One unexpected area of continued growth has been the still solid growth rate of personal computers, laptops and other hardware peripherals, such as monitors, large screens and camera equipment, as workers at home set up new offices, Zoom rooms and added new equipment to work from home. The real estate boom has also fueled more sales of hardware, as some urban dwellers moved to the suburbs or rural areas and set up home offices.

“I think we are still in a rebalancing,” said Maribel Lopez, principal analyst with Lopez Research. “Some people bought when they could get their hands on anything.”

On the corporate side, she said the other interesting dynamic is what companies will be doing as they reconfigure their offices for the partial return of their workforce in what is expected to be a hybrid situation across the globe. “More companies are starting to look at it, they are still trying to figure out what they need.” Lopez is an example of someone who left San Francisco and moved back to the East Coast to be closer to both sides of her family.

She added that the pandemic also brought the end of really stupid travel. “Organizations are now saying, we got a lot done without you doing any of that. There will be a lot more budgetary scrutiny on sales travel and events.”

Hardware still a hot commodity

“Even as the world opens up a lot of these accelerated trends around PCs will continue,” said Ryan Reith, an analyst at IDC Corp. “The commercial market for PCs has had a relatively strong cadence depending on refresh cycles.” IDC is looking for PCs to grow 18.2% in 2021, up from 12.9% in 2020, with consumers and students being the biggest drivers of demand.

In the first quarter of this year, PCs saw a massive 55.2% surge, called “staggering” by one Wall Street analyst. Reith pointed out, though, that the first quarter of 2020 was an “awful quarter,” and the beginning of when the world locked down.

HP Inc.

will likely see its revenue peak for fiscal 2021 in the quarter it already reported in February, based on FactSet estimates. For the full year fiscal 2021, HP is currently forecast to see revenue grow about 7% to $60.8 billion, its biggest growth since fiscal 2018, thanks to both boosts in PCs and its previously lagging printing business. The company’s printing and supplies business, a major profit engine for HP, has had a big resurgence in the last two quarters, as more consumers found the need for printers at home when they were not going to the office.

J.P. Morgan analyst Paul Coster, though, said that HP will also see tougher comparisons in the second half, reopening “should drive for commercial product.”

Apple Inc.

saw a boost from the pandemic, in its Macs and iPads, while iPhone sales declined for one quarter in fiscal 2020, as customers waited for the new 5G model. In fiscal 2020 ended September, Apple saw Mac sales jump 11%, while total iPhone sales fell 3%. This year, though, the growth engine will return to Apple’s biggest revenue generator, the iPhone. Buoyed by new models and 5G capabilities, iPhone revenue is predicted to climb 27% to $176 billion, while Mac sales will rise a much slimmer 6% for fiscal 2021.

Overall, that boost from new iPhones will propel Apple to much better revenue growth of 21.3% in fiscal 2021, compared with the paltry 5.5% in fiscal 2020.

Reith of IDC noted that Alphabet Inc.’s


Chromebooks also got a huge boost in the pandemic, with its lower prices appealing to the education market.

“Everyone understands there was a need for tech in the education market,” Reith said. “This [the pandemic] brought it to the forefront. Depending on where you are in the world, you may have things like sick days or snow days. Based on our conversations with suppliers and school districts, a lot of those are going to go away, and be replaced with remote learning days.”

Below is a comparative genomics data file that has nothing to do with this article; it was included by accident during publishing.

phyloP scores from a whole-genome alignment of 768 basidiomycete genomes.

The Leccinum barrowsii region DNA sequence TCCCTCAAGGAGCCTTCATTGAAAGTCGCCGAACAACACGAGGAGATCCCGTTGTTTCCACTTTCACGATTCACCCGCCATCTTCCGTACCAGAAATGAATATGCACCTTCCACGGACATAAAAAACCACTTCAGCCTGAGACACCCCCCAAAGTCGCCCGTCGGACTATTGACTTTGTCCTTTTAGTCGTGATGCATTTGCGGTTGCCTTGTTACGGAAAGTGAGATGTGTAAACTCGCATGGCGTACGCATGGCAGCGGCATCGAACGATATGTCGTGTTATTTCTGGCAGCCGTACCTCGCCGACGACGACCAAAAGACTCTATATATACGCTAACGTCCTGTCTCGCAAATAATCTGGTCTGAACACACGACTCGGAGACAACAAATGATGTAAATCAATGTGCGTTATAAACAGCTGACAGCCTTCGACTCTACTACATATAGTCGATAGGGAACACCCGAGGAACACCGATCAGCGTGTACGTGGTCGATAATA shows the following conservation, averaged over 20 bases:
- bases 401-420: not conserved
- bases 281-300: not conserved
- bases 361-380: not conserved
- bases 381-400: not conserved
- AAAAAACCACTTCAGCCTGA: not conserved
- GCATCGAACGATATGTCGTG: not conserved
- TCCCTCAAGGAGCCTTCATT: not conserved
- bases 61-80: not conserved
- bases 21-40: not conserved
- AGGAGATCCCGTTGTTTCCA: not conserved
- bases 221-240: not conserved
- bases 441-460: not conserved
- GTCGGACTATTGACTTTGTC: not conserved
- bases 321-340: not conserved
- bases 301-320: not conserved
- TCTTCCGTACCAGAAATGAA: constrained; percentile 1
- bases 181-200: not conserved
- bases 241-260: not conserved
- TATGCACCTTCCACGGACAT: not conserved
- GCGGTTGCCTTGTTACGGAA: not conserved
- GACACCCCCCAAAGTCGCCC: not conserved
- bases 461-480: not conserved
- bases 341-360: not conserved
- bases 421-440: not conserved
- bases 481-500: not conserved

PCs will start to slow down in the next year, though, with IDC predicting the compound annual growth rate of 2020 through 2025 at 2.5%.

Chip shortages hindering sales

One sector of tech that has been hurt by too much demand is the semiconductor industry, which is still reeling from a shortage of components and an inability to meet demand. Even so, many companies in the chip segment of the S&P 500 are expected to see revenue grow in the double digits in the first calendar quarter of 2021 and a few will also see those big gains on a full-year basis.

Among the companies expected to see the biggest jumps in revenue for the rest of the year are Advanced Micro Devices Inc.
with a big surge expected in its sales of chips for data centers, Applied Materials Inc.
the leading developer of equipment used to make more chips, Lam Research Corp.
another equipment maker, Nvidia Corp.

and Qualcomm Inc.

Intel Corp.
on the other hand, is one of the few companies expected to see a drop in revenue of nearly 8% in the first quarter, typically a slower quarter for the chip giant. Annually, analysts expect revenue to fall by about 7%, as it continues to lose some share in the desktop market and servers to AMD, amid the delays it has experienced in delivering new chips on the next-generation manufacturing process.

Chris Rolland, an analyst at Susquehanna Financial, recently noted that the company’s second half will see a slowdown in some products. “It appears Intel’s strong low-end notebook business (education, consumer) begins to fade into 2H [second half], with weakness mitigated somewhat by stronger data center and commercial PC. “

While underlying trends were generally encouraging for all chip makers, he said in another note, the second half of 2021 for semis in general will include questions about the sustainability of the demand environment, as supply shortages are hopefully alleviated during the year, and as working from home momentum subsides, he added.

Cloud computing and software will likely remain strong after accelerated moves

Dan Ives, a Wedbush Securities analyst, noted that there are many other tech companies that have benefited from the acceleration of tech trends in the pandemic like cloud computing, and will continue to benefit from a hybrid workforce model, even when some workers go back to the office, as more cities start to open up.

Cloud software companies such as collaborative messaging software developer Slack Technologies Inc.
, Inc.

and most companies in the cybersecurity arena will still see strong growth.

“Based on talking to all of our CEOs and surveys, 30% to 40% of employees will be in a remote situation, semi-permanently,” Ives said. “Before March 2020, it would have been viewed as impossible. Now into the pandemic, many companies are seeing workers more productive and more successful with a work-life balance.” Amazon, Microsoft Corp.’s

Alphabet’s Google Cloud continue to be the biggest beneficiaries from the move to more cloud computing.

“With more work in the hybrid cloud environment, there are massive security threats across the board, which is also a boom for cybersecurity,” Ives said. “These companies are going into a golden age of the cloud, even on the other side of the vaccine.”